BIG IDEA #16: ANCHOR DOWNTOWN
Mayor Ken McClure sees a return to the concept of the city square as just the thing Springfield needs for a vibrant future.
If you think your utility bill is high, talk with Springfield Mayor Ken McClure. Not long after moving into the mayor’s office last April, McClure was handed the city’s utility bill. It included a whopping $700 million in stormwater needs. But McClure is surprisingly optimistic. “We’re on the cutting edge of so many things,” he says. One of those bright spots is Springfield’s historic square. Once the central hub of the Queen City, the downtown grid was largely abandoned until the city, Missouri State University and business owners dedicated their efforts to its revitalization. After sitting vacant more than 20 years, lights at the historic Heer’s Building are back on. Lofts are occupied, shops are open, and just a handful of buildings have yet to be scooped up.
As McClure sees it, no space better represents Springfield’s enthusiasm for engaging, attracting and retaining business than the MSU IDEA Commons. MSU picked up the 88-acre strip of downtown for $1. “People at the time said the university overpaid,” McClure says. “But that started businesses coming in, and one thing led to another.” The once-blighted stretch of land is now home to the university’s Brick City, which houses the art and design programs, and the eFactory. “The IDEA Commons can provide an anchor for downtown,” McClure says. “It’s focused on business and business development. I think we have an opportunity to develop that area further, and we need the university, the city and private businesses to be part of that.”
So how does Springfield convince businesses to set up shop in our city limits? Easy. “Our low cost of living is key,” McClure says. “We have good workforce development programs and resources, including OTC, a strong public school system and a superb network of higher education institutions. This area has always been ideal for business, but it’s been under the radar.” Not anymore. The word is out.—By Ettie Berneking
BIG IDEA #17: LIGHTS, CAMERA, ACTION
What does the future hold for theatre in Springfield? According to Beth Domann, it should involve more parking, more engagement and more community support.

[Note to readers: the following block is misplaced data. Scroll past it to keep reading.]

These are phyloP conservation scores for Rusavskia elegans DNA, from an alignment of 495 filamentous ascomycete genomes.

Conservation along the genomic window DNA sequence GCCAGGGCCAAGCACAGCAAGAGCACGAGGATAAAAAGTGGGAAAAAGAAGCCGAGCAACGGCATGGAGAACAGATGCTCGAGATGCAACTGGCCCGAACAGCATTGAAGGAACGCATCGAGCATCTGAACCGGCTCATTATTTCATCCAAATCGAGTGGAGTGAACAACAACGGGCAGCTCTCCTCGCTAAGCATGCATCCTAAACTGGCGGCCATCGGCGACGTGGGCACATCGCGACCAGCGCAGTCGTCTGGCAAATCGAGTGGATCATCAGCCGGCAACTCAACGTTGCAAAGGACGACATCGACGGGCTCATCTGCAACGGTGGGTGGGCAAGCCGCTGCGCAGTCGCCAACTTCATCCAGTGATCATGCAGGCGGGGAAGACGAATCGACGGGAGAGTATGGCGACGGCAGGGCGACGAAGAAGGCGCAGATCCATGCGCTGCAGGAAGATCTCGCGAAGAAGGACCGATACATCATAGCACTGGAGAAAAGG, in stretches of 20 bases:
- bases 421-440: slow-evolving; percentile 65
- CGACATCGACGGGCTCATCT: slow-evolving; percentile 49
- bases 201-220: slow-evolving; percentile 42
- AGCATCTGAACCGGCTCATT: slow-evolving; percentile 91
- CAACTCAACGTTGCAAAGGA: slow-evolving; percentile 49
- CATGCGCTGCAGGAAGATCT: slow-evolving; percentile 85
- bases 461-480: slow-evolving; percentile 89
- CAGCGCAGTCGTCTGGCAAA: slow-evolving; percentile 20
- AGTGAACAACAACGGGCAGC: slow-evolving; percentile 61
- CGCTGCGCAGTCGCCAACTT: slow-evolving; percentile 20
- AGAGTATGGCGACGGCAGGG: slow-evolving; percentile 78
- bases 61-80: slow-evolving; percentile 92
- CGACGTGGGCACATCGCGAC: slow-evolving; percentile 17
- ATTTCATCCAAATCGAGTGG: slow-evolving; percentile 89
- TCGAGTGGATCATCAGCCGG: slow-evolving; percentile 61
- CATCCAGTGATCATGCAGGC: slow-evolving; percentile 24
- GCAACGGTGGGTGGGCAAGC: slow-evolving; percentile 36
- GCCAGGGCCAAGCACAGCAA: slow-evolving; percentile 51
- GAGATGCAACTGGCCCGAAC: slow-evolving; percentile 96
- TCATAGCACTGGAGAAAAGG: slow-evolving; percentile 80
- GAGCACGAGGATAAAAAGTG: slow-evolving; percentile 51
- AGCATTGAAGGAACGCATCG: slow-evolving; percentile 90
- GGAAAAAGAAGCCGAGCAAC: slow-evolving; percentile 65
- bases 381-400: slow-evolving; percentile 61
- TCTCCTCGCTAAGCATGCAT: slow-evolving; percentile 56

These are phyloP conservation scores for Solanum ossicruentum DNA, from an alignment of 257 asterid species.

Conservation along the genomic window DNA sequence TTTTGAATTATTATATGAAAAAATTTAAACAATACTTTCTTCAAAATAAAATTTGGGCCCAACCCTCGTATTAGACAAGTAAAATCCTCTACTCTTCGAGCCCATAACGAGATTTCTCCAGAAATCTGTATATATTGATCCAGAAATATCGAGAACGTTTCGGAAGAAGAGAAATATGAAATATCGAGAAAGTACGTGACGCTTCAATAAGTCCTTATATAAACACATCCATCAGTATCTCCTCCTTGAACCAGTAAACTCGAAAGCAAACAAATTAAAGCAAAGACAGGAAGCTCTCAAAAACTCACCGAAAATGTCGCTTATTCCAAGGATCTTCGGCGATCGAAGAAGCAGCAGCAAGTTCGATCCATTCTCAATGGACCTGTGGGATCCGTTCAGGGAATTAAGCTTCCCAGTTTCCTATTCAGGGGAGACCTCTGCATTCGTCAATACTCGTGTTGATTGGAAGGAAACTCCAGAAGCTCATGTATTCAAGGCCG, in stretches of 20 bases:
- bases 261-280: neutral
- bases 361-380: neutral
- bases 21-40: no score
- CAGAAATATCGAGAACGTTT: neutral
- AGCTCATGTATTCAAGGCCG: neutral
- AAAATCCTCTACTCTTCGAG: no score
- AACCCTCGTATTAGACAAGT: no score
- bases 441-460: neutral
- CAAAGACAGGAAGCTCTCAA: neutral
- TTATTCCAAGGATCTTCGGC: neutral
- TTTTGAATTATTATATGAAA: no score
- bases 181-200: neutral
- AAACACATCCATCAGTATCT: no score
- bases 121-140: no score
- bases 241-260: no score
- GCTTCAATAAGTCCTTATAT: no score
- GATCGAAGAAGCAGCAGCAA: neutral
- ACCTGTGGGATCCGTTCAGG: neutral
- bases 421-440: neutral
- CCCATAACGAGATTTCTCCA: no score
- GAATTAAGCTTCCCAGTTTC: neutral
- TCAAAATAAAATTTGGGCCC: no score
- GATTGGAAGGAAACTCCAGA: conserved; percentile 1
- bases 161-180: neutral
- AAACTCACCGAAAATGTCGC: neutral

If you haven’t seen a production by Springfield Little Theatre, don’t tell Executive Director Beth Domann. “I meet people who have lived here 30 years and who have never been inside Landers Theatre,” she says. “If people could only realize what an incredible art scene we have here and what a freaky vortex of talent we have!”
Stars including High School Musical’s Lucas Gabrielle and Apollo Robbins graduated out of Springfield Little Theatre, and star-powered Broadway names including Kim Crosby, Kathleen Turner and Betty Buckley took a turn in the Springfield spotlight.
It’s the wealth of talent, the impressive century-old building with its knockout acoustics and a dedicated cast that puts on more than 300 performances each year that make Domann more than optimistic about Springfield’s art scene. “It’s alive and thriving,” she says. “If money were no object, we’d go for world domination. But really, I’d just like to see everyone have their endowments filled so each theatre can be self-sustaining. That would be awesome possum.”—By Ettie Berneking
BIG IDEA #18: BIG CITY DREAMS
After more than 40 years in public service, Roseann Bentley has one request for the future of her hometown.
After 12 years as Greene County Commissioner and another eight as a state senator, Roseann Bentley has heard from residents who have wishes, demands and hopes for 417-land. Now that she’s retired, Bentley has wishes of her own. For starters, she’s set her sights on improving our transportation system. Reviving the downtown train depot and increasing the bus routes downtown are all high on her list. “Our transportation needs more help,” she says. “We’re growing pretty fast, and our transportation system hasn’t taken hold like I thought it would.” During her four decades of public service, Bentley focused on the county’s finances, she served on the Springfield school board and the Missouri State Board of Education and was the first woman from southwest Missouri elected to the Missouri Senate. After all those years, she’s pleased with how her hometown has grown, but growth comes at a cost. As Springfield’s population inches toward big-city status, Bentley worries our public transit isn’t keeping up. “It can’t get better unless we do something pretty bold,” she says. Springfield, one of your most vigilant supporters is keeping her eyes on you.—By Ettie Berneking